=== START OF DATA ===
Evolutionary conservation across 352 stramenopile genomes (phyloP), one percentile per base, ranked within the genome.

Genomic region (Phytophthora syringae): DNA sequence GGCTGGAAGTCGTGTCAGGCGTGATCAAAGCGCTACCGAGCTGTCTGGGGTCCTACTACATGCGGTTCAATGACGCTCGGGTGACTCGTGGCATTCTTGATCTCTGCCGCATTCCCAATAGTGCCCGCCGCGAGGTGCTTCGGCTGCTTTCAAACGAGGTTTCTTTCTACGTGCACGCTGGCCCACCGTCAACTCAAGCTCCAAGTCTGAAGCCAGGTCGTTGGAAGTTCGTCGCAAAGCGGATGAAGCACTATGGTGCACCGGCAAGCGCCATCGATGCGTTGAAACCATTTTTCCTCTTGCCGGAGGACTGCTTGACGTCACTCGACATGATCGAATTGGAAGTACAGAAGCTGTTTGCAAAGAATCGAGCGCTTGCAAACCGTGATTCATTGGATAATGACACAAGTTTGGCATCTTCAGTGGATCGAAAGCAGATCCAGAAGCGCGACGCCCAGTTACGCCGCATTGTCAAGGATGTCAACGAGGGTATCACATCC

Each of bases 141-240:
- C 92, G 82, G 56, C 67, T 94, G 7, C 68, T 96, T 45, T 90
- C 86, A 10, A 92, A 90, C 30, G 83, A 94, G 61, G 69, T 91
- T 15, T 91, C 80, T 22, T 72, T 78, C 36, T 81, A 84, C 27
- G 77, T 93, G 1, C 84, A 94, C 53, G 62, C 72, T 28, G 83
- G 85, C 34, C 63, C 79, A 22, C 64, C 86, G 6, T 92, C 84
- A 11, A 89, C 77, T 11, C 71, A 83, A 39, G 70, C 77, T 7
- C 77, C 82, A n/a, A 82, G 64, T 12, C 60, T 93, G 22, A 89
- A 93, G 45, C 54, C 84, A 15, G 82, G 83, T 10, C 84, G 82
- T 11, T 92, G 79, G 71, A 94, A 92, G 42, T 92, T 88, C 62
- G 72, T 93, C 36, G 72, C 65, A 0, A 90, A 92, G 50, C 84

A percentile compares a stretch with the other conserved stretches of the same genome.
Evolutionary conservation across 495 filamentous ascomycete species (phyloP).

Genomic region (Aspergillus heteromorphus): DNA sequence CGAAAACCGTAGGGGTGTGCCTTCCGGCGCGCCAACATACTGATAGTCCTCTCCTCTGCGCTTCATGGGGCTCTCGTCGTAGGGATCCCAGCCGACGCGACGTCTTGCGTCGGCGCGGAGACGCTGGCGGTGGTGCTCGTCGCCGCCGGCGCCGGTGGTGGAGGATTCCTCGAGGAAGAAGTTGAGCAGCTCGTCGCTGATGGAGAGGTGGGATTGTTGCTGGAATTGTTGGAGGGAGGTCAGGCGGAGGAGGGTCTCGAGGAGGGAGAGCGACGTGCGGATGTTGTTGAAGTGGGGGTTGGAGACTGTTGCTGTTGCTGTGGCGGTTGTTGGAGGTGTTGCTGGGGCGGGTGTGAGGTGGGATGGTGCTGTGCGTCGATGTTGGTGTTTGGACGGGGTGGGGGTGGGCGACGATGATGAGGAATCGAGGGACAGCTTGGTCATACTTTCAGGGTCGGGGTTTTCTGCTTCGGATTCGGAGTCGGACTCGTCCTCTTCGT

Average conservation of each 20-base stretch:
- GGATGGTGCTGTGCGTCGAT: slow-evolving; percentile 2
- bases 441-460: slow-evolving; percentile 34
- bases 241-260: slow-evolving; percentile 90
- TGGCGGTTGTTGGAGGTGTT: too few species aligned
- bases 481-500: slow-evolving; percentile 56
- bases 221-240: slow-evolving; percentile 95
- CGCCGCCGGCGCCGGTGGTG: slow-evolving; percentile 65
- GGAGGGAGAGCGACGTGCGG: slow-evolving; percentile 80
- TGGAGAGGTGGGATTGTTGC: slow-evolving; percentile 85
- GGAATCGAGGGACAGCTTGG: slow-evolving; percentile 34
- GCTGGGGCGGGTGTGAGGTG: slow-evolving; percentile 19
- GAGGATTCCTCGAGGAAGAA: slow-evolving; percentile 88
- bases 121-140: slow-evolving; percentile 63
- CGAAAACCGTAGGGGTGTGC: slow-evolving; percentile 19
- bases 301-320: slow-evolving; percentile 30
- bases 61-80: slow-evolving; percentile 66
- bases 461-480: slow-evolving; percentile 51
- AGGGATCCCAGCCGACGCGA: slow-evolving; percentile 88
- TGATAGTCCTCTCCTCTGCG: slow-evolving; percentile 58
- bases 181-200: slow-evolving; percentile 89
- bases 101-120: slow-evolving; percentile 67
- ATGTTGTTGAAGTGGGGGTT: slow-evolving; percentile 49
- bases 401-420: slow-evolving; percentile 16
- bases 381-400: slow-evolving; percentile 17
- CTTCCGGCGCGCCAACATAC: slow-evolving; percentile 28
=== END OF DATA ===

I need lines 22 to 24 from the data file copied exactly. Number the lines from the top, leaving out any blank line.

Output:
- bases 481-500: slow-evolving; percentile 56
- bases 221-240: slow-evolving; percentile 95
- CGCCGCCGGCGCCGGTGGTG: slow-evolving; percentile 65